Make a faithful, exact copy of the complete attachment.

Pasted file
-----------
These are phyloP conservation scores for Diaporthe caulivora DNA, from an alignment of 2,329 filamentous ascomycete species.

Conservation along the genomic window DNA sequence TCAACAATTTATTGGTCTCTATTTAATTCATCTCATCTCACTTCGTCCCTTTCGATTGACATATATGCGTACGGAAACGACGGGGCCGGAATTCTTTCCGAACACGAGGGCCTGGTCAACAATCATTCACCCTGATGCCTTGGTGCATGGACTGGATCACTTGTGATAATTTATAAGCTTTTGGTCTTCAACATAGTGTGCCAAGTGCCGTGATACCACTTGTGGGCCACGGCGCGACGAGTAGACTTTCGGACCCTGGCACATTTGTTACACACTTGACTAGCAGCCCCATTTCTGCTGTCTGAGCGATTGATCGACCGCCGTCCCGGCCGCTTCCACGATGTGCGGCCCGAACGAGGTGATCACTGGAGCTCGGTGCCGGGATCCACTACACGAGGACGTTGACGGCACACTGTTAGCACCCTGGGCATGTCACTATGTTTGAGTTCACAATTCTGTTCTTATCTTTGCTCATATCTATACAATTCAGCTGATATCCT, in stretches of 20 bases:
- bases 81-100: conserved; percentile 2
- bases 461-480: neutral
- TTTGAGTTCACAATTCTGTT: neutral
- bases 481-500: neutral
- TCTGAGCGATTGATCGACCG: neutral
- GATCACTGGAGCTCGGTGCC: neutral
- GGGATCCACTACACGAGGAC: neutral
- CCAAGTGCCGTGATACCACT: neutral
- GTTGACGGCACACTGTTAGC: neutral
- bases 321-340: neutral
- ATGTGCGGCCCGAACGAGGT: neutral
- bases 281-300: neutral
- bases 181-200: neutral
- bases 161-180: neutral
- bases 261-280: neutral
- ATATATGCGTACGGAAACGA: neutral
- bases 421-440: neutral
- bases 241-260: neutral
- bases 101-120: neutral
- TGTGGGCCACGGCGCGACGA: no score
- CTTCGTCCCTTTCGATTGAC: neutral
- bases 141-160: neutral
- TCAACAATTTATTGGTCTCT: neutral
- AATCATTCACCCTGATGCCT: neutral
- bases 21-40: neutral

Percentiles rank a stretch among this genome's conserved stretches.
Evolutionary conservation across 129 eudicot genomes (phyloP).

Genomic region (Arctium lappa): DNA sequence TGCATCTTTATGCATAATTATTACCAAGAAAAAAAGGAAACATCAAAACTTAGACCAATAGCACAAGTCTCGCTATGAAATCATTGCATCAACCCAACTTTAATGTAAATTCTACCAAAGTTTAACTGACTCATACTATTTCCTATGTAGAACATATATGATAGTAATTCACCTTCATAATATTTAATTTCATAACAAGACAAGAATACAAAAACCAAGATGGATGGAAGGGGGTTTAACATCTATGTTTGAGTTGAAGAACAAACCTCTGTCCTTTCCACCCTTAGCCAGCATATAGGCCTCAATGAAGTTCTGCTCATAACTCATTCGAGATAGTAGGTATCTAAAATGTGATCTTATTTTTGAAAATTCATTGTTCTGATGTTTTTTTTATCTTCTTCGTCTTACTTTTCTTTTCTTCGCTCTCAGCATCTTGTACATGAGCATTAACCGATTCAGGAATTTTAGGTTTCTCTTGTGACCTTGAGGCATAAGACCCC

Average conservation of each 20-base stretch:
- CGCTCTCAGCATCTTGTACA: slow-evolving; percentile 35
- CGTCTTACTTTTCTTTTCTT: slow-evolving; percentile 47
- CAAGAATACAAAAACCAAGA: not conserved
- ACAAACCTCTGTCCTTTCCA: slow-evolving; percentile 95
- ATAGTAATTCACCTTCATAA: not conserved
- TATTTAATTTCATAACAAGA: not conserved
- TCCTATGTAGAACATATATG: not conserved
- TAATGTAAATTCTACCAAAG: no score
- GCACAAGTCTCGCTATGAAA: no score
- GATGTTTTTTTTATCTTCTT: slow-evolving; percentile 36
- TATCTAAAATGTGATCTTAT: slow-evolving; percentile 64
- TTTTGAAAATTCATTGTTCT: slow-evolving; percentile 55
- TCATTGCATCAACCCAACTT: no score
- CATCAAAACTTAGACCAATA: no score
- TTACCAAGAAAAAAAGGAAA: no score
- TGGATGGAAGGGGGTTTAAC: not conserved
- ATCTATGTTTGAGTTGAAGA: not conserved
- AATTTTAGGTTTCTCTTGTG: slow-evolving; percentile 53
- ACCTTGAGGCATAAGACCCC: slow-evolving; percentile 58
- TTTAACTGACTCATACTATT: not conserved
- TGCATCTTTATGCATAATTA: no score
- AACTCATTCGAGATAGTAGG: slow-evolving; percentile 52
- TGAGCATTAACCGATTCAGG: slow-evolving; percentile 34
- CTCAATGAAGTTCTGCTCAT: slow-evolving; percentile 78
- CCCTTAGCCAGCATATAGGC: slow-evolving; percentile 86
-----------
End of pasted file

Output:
These are phyloP conservation scores for Diaporthe caulivora DNA, from an alignment of 2,329 filamentous ascomycete species.

Conservation along the genomic window DNA sequence TCAACAATTTATTGGTCTCTATTTAATTCATCTCATCTCACTTCGTCCCTTTCGATTGACATATATGCGTACGGAAACGACGGGGCCGGAATTCTTTCCGAACACGAGGGCCTGGTCAACAATCATTCACCCTGATGCCTTGGTGCATGGACTGGATCACTTGTGATAATTTATAAGCTTTTGGTCTTCAACATAGTGTGCCAAGTGCCGTGATACCACTTGTGGGCCACGGCGCGACGAGTAGACTTTCGGACCCTGGCACATTTGTTACACACTTGACTAGCAGCCCCATTTCTGCTGTCTGAGCGATTGATCGACCGCCGTCCCGGCCGCTTCCACGATGTGCGGCCCGAACGAGGTGATCACTGGAGCTCGGTGCCGGGATCCACTACACGAGGACGTTGACGGCACACTGTTAGCACCCTGGGCATGTCACTATGTTTGAGTTCACAATTCTGTTCTTATCTTTGCTCATATCTATACAATTCAGCTGATATCCT, in stretches of 20 bases:
- bases 81-100: conserved; percentile 2
- bases 461-480: neutral
- TTTGAGTTCACAATTCTGTT: neutral
- bases 481-500: neutral
- TCTGAGCGATTGATCGACCG: neutral
- GATCACTGGAGCTCGGTGCC: neutral
- GGGATCCACTACACGAGGAC: neutral
- CCAAGTGCCGTGATACCACT: neutral
- GTTGACGGCACACTGTTAGC: neutral
- bases 321-340: neutral
- ATGTGCGGCCCGAACGAGGT: neutral
- bases 281-300: neutral
- bases 181-200: neutral
- bases 161-180: neutral
- bases 261-280: neutral
- ATATATGCGTACGGAAACGA: neutral
- bases 421-440: neutral
- bases 241-260: neutral
- bases 101-120: neutral
- TGTGGGCCACGGCGCGACGA: no score
- CTTCGTCCCTTTCGATTGAC: neutral
- bases 141-160: neutral
- TCAACAATTTATTGGTCTCT: neutral
- AATCATTCACCCTGATGCCT: neutral
- bases 21-40: neutral

Percentiles rank a stretch among this genome's conserved stretches.
Evolutionary conservation across 129 eudicot genomes (phyloP).

Genomic region (Arctium lappa): DNA sequence TGCATCTTTATGCATAATTATTACCAAGAAAAAAAGGAAACATCAAAACTTAGACCAATAGCACAAGTCTCGCTATGAAATCATTGCATCAACCCAACTTTAATGTAAATTCTACCAAAGTTTAACTGACTCATACTATTTCCTATGTAGAACATATATGATAGTAATTCACCTTCATAATATTTAATTTCATAACAAGACAAGAATACAAAAACCAAGATGGATGGAAGGGGGTTTAACATCTATGTTTGAGTTGAAGAACAAACCTCTGTCCTTTCCACCCTTAGCCAGCATATAGGCCTCAATGAAGTTCTGCTCATAACTCATTCGAGATAGTAGGTATCTAAAATGTGATCTTATTTTTGAAAATTCATTGTTCTGATGTTTTTTTTATCTTCTTCGTCTTACTTTTCTTTTCTTCGCTCTCAGCATCTTGTACATGAGCATTAACCGATTCAGGAATTTTAGGTTTCTCTTGTGACCTTGAGGCATAAGACCCC

Average conservation of each 20-base stretch:
- CGCTCTCAGCATCTTGTACA: slow-evolving; percentile 35
- CGTCTTACTTTTCTTTTCTT: slow-evolving; percentile 47
- CAAGAATACAAAAACCAAGA: not conserved
- ACAAACCTCTGTCCTTTCCA: slow-evolving; percentile 95
- ATAGTAATTCACCTTCATAA: not conserved
- TATTTAATTTCATAACAAGA: not conserved
- TCCTATGTAGAACATATATG: not conserved
- TAATGTAAATTCTACCAAAG: no score
- GCACAAGTCTCGCTATGAAA: no score
- GATGTTTTTTTTATCTTCTT: slow-evolving; percentile 36
- TATCTAAAATGTGATCTTAT: slow-evolving; percentile 64
- TTTTGAAAATTCATTGTTCT: slow-evolving; percentile 55
- TCATTGCATCAACCCAACTT: no score
- CATCAAAACTTAGACCAATA: no score
- TTACCAAGAAAAAAAGGAAA: no score
- TGGATGGAAGGGGGTTTAAC: not conserved
- ATCTATGTTTGAGTTGAAGA: not conserved
- AATTTTAGGTTTCTCTTGTG: slow-evolving; percentile 53
- ACCTTGAGGCATAAGACCCC: slow-evolving; percentile 58
- TTTAACTGACTCATACTATT: not conserved
- TGCATCTTTATGCATAATTA: no score
- AACTCATTCGAGATAGTAGG: slow-evolving; percentile 52
- TGAGCATTAACCGATTCAGG: slow-evolving; percentile 34
- CTCAATGAAGTTCTGCTCAT: slow-evolving; percentile 78
- CCCTTAGCCAGCATATAGGC: slow-evolving; percentile 86